That is the basic sketch, but the details are all customizable to your needs, comfort level, and preferences.
- Memorandum of Understanding (draft version)
We are happy to lay out a simple agreement to ensure shared intentions and understanding...
Incoming traffic growth to the website of one of our most popular partners. The zero views gap is only a result of our http -> https conversion, but the trend continues.
- Many of our partners have seen 300–600% increases in external links on Wikipedia
- Many of our partners have seen incoming traffic rises of 200% as readers click citations on live Wikipedia articles
- Enhanced discovery with Wikipedia's 8000 views per second and 500 million unique monthly visitors
- Fully managed process awarding accounts to trusted and experienced Wikipedia subject experts
- Shared social media, press releases, blog posts, and community-wide promotion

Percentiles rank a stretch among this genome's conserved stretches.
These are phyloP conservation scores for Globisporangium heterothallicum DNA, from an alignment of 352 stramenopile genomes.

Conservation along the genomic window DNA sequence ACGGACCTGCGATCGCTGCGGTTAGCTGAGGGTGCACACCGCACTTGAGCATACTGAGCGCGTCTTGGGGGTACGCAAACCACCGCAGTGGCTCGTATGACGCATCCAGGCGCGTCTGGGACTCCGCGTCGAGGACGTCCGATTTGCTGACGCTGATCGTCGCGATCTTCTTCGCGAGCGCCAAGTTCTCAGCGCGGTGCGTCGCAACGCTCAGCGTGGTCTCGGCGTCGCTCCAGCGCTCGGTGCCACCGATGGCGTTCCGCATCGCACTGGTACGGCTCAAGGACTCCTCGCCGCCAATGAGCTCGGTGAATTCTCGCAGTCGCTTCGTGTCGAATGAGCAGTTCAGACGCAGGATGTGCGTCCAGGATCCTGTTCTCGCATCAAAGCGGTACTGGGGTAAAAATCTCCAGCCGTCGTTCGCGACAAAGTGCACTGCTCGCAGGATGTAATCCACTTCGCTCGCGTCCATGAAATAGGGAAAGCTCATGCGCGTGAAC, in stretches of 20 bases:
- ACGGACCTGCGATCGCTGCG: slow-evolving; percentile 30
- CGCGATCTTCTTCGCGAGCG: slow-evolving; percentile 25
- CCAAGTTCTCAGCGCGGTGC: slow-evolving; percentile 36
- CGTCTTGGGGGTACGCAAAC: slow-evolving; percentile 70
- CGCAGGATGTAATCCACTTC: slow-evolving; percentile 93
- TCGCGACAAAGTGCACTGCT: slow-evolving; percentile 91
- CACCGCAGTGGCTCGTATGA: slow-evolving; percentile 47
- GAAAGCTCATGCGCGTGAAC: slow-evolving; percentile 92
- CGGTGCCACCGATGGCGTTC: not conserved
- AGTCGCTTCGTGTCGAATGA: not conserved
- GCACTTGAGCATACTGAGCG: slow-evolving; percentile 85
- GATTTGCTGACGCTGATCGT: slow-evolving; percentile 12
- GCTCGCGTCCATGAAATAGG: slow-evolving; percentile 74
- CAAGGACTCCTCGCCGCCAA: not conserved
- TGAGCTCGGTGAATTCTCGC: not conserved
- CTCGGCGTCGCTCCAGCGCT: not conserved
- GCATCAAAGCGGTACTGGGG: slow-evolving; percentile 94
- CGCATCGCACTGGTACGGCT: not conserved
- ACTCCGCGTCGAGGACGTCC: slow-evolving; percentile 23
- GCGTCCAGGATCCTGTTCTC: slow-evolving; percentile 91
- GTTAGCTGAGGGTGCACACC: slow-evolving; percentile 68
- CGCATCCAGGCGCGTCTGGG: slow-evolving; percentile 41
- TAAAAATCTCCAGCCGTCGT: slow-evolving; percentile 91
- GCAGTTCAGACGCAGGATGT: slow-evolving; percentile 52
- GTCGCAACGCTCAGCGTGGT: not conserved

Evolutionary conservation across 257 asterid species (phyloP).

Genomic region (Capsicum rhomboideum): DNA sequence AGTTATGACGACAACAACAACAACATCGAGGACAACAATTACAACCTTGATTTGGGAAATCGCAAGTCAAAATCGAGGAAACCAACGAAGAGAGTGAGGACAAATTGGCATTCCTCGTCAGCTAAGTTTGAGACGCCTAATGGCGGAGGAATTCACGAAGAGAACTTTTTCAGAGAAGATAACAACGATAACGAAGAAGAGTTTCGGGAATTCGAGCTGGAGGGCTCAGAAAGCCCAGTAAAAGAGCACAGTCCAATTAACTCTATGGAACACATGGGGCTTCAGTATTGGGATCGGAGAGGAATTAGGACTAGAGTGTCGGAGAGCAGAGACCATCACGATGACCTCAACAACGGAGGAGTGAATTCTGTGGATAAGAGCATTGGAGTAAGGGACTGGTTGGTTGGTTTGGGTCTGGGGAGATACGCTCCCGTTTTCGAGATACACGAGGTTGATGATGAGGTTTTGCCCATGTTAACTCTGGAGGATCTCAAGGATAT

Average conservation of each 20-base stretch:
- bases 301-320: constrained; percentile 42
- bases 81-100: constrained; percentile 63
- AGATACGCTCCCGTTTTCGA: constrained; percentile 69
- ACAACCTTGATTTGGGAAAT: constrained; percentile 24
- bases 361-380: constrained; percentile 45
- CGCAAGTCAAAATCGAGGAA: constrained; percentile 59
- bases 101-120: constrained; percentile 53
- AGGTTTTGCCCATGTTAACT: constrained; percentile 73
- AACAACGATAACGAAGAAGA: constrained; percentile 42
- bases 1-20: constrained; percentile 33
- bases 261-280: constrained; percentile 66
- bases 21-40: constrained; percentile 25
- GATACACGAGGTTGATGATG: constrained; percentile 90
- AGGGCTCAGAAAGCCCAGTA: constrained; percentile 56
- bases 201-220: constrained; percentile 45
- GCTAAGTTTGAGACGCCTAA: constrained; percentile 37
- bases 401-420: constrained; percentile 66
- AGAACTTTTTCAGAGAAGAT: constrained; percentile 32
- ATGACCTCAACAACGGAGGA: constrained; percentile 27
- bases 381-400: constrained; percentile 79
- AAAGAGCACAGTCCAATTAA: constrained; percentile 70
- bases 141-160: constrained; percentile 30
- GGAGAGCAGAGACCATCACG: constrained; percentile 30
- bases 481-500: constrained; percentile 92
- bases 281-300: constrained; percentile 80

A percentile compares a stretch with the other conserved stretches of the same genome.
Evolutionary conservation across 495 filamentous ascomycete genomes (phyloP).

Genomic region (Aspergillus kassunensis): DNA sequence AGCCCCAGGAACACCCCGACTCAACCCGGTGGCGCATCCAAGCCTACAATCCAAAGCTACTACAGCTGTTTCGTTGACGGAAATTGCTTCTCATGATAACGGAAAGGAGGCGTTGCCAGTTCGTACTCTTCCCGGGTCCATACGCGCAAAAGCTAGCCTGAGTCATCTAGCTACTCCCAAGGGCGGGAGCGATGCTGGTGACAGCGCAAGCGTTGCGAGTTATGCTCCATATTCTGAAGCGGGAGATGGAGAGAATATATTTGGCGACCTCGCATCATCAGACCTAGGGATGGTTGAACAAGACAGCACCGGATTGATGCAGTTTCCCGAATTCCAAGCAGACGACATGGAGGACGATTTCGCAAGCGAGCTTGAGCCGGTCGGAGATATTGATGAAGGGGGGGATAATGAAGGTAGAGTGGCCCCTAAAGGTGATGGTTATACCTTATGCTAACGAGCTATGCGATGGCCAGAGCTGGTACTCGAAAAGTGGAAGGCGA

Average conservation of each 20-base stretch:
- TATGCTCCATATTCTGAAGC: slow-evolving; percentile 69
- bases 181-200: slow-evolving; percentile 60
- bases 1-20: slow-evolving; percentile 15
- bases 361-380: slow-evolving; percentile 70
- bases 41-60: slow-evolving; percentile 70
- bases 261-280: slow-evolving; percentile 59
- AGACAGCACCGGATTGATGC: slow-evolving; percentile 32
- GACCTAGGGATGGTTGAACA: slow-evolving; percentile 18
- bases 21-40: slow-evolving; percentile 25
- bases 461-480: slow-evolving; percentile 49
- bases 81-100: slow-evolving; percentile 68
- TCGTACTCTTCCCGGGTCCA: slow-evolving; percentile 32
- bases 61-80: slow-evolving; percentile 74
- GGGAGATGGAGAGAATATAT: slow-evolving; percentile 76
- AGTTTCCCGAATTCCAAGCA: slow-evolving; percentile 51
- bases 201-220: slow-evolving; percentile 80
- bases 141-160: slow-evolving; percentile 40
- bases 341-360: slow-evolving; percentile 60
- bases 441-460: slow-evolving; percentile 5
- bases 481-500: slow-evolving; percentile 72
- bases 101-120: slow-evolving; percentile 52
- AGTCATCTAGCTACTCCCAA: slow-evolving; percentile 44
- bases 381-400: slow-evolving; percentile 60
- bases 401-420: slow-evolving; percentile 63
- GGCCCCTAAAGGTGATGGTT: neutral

- Join in a fantastic opportunity to improve the world's encyclopedia, a true public good
Increased external Link to Partners
Increased Incoming Traffic from Wikipedia
Potential for Increased Transactions and Revenue from Wikipedia
- Mission advancement
- Opportunity to improve the content on the largest encyclopedia in the history of the world
- Deep altruistic motivation to improve a public good which benefits everyone
- Alignment with organizational goals to spread high-quality information to the public
- Exposure and promotion
- Visibility within the community as having helped out with an essential aspect of site operations
- Broad promotion of account sign-up opportunities
- Social media, blog, and newsletter mentions
- Opportunity to announce partnerships through internal press releases
- Prominent placement in the Wikipedia Library navigation header
- Direct links within references back to their websites and articles
- Publisher credit using the |via parameter of our citation templates
- Customized userboxes for editors to announce their subscription
- High impact on viewership and readers
- Tremendous leverage of highly trafficked Wikipedia articles, often the most read source on that subject in the world
- Increased usage of their resources on Wikipedia (prior partnerships have seen 500-600% increases)
- Wikipedia conducts metrics analysis of entire site data dumps to determine resource usage increases
- Wikipedia editors provide global exposure to resources beyond the value of purchasing an individual license